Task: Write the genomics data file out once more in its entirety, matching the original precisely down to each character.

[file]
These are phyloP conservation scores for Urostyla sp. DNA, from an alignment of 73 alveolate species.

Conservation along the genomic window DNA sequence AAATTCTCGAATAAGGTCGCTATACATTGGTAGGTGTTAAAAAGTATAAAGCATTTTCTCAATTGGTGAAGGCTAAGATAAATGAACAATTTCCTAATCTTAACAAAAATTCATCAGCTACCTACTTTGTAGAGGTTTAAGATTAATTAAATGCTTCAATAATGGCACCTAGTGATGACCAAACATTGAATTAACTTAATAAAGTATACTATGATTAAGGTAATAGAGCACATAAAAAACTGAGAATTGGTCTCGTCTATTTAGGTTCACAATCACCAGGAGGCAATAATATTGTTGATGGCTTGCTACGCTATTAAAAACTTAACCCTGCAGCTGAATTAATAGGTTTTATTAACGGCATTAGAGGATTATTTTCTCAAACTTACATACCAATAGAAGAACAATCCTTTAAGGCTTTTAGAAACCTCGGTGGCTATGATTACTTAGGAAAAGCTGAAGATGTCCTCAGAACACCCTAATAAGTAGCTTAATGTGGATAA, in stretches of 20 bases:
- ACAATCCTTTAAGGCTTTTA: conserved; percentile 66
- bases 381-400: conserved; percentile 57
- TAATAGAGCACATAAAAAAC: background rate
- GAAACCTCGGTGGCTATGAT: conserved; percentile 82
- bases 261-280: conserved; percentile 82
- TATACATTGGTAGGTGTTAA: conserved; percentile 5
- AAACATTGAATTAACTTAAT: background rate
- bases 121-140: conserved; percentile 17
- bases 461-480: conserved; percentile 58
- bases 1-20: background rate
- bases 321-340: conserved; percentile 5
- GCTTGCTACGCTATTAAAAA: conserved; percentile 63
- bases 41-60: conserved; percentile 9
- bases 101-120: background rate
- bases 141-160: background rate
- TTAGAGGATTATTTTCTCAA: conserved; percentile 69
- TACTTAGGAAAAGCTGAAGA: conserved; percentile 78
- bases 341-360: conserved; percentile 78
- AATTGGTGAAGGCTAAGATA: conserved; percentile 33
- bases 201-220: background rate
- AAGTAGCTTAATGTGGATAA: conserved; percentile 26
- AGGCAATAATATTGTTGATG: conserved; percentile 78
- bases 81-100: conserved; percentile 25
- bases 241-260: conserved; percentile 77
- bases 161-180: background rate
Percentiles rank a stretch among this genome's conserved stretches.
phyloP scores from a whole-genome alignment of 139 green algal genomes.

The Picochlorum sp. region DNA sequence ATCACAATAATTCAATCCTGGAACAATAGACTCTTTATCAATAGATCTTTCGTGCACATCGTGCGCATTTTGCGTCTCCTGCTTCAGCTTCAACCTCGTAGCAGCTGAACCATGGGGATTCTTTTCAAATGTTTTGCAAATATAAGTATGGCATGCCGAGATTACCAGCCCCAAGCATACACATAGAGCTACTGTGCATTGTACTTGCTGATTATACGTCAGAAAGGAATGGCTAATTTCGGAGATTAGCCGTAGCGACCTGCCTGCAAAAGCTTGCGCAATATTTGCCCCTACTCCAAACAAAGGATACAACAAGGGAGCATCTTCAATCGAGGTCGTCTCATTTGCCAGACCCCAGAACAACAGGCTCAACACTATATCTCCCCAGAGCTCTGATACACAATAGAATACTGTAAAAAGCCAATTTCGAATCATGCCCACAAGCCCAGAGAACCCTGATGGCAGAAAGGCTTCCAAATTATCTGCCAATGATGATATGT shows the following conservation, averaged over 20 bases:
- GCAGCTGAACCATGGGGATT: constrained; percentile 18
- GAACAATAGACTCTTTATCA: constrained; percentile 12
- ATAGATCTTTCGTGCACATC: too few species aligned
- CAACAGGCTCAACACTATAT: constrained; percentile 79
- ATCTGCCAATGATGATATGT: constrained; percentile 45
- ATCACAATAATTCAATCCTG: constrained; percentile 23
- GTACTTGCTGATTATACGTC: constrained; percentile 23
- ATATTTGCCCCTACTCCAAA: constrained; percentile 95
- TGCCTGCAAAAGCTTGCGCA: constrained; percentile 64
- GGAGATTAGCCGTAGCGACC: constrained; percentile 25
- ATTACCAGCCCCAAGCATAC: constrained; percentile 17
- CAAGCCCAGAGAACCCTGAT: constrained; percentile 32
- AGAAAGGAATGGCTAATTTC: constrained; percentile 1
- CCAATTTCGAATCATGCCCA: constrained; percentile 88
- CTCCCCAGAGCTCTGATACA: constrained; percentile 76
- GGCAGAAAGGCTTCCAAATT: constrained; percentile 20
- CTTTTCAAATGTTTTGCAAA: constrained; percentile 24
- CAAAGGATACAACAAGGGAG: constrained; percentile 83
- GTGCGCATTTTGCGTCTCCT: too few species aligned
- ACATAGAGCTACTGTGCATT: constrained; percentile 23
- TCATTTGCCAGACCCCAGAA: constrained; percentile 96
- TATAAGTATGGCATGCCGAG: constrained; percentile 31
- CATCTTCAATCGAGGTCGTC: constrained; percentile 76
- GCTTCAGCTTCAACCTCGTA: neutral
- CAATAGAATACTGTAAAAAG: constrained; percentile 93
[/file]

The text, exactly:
These are phyloP conservation scores for Urostyla sp. DNA, from an alignment of 73 alveolate species.

Conservation along the genomic window DNA sequence AAATTCTCGAATAAGGTCGCTATACATTGGTAGGTGTTAAAAAGTATAAAGCATTTTCTCAATTGGTGAAGGCTAAGATAAATGAACAATTTCCTAATCTTAACAAAAATTCATCAGCTACCTACTTTGTAGAGGTTTAAGATTAATTAAATGCTTCAATAATGGCACCTAGTGATGACCAAACATTGAATTAACTTAATAAAGTATACTATGATTAAGGTAATAGAGCACATAAAAAACTGAGAATTGGTCTCGTCTATTTAGGTTCACAATCACCAGGAGGCAATAATATTGTTGATGGCTTGCTACGCTATTAAAAACTTAACCCTGCAGCTGAATTAATAGGTTTTATTAACGGCATTAGAGGATTATTTTCTCAAACTTACATACCAATAGAAGAACAATCCTTTAAGGCTTTTAGAAACCTCGGTGGCTATGATTACTTAGGAAAAGCTGAAGATGTCCTCAGAACACCCTAATAAGTAGCTTAATGTGGATAA, in stretches of 20 bases:
- ACAATCCTTTAAGGCTTTTA: conserved; percentile 66
- bases 381-400: conserved; percentile 57
- TAATAGAGCACATAAAAAAC: background rate
- GAAACCTCGGTGGCTATGAT: conserved; percentile 82
- bases 261-280: conserved; percentile 82
- TATACATTGGTAGGTGTTAA: conserved; percentile 5
- AAACATTGAATTAACTTAAT: background rate
- bases 121-140: conserved; percentile 17
- bases 461-480: conserved; percentile 58
- bases 1-20: background rate
- bases 321-340: conserved; percentile 5
- GCTTGCTACGCTATTAAAAA: conserved; percentile 63
- bases 41-60: conserved; percentile 9
- bases 101-120: background rate
- bases 141-160: background rate
- TTAGAGGATTATTTTCTCAA: conserved; percentile 69
- TACTTAGGAAAAGCTGAAGA: conserved; percentile 78
- bases 341-360: conserved; percentile 78
- AATTGGTGAAGGCTAAGATA: conserved; percentile 33
- bases 201-220: background rate
- AAGTAGCTTAATGTGGATAA: conserved; percentile 26
- AGGCAATAATATTGTTGATG: conserved; percentile 78
- bases 81-100: conserved; percentile 25
- bases 241-260: conserved; percentile 77
- bases 161-180: background rate
Percentiles rank a stretch among this genome's conserved stretches.
phyloP scores from a whole-genome alignment of 139 green algal genomes.

The Picochlorum sp. region DNA sequence ATCACAATAATTCAATCCTGGAACAATAGACTCTTTATCAATAGATCTTTCGTGCACATCGTGCGCATTTTGCGTCTCCTGCTTCAGCTTCAACCTCGTAGCAGCTGAACCATGGGGATTCTTTTCAAATGTTTTGCAAATATAAGTATGGCATGCCGAGATTACCAGCCCCAAGCATACACATAGAGCTACTGTGCATTGTACTTGCTGATTATACGTCAGAAAGGAATGGCTAATTTCGGAGATTAGCCGTAGCGACCTGCCTGCAAAAGCTTGCGCAATATTTGCCCCTACTCCAAACAAAGGATACAACAAGGGAGCATCTTCAATCGAGGTCGTCTCATTTGCCAGACCCCAGAACAACAGGCTCAACACTATATCTCCCCAGAGCTCTGATACACAATAGAATACTGTAAAAAGCCAATTTCGAATCATGCCCACAAGCCCAGAGAACCCTGATGGCAGAAAGGCTTCCAAATTATCTGCCAATGATGATATGT shows the following conservation, averaged over 20 bases:
- GCAGCTGAACCATGGGGATT: constrained; percentile 18
- GAACAATAGACTCTTTATCA: constrained; percentile 12
- ATAGATCTTTCGTGCACATC: too few species aligned
- CAACAGGCTCAACACTATAT: constrained; percentile 79
- ATCTGCCAATGATGATATGT: constrained; percentile 45
- ATCACAATAATTCAATCCTG: constrained; percentile 23
- GTACTTGCTGATTATACGTC: constrained; percentile 23
- ATATTTGCCCCTACTCCAAA: constrained; percentile 95
- TGCCTGCAAAAGCTTGCGCA: constrained; percentile 64
- GGAGATTAGCCGTAGCGACC: constrained; percentile 25
- ATTACCAGCCCCAAGCATAC: constrained; percentile 17
- CAAGCCCAGAGAACCCTGAT: constrained; percentile 32
- AGAAAGGAATGGCTAATTTC: constrained; percentile 1
- CCAATTTCGAATCATGCCCA: constrained; percentile 88
- CTCCCCAGAGCTCTGATACA: constrained; percentile 76
- GGCAGAAAGGCTTCCAAATT: constrained; percentile 20
- CTTTTCAAATGTTTTGCAAA: constrained; percentile 24
- CAAAGGATACAACAAGGGAG: constrained; percentile 83
- GTGCGCATTTTGCGTCTCCT: too few species aligned
- ACATAGAGCTACTGTGCATT: constrained; percentile 23
- TCATTTGCCAGACCCCAGAA: constrained; percentile 96
- TATAAGTATGGCATGCCGAG: constrained; percentile 31
- CATCTTCAATCGAGGTCGTC: constrained; percentile 76
- GCTTCAGCTTCAACCTCGTA: neutral
- CAATAGAATACTGTAAAAAG: constrained; percentile 93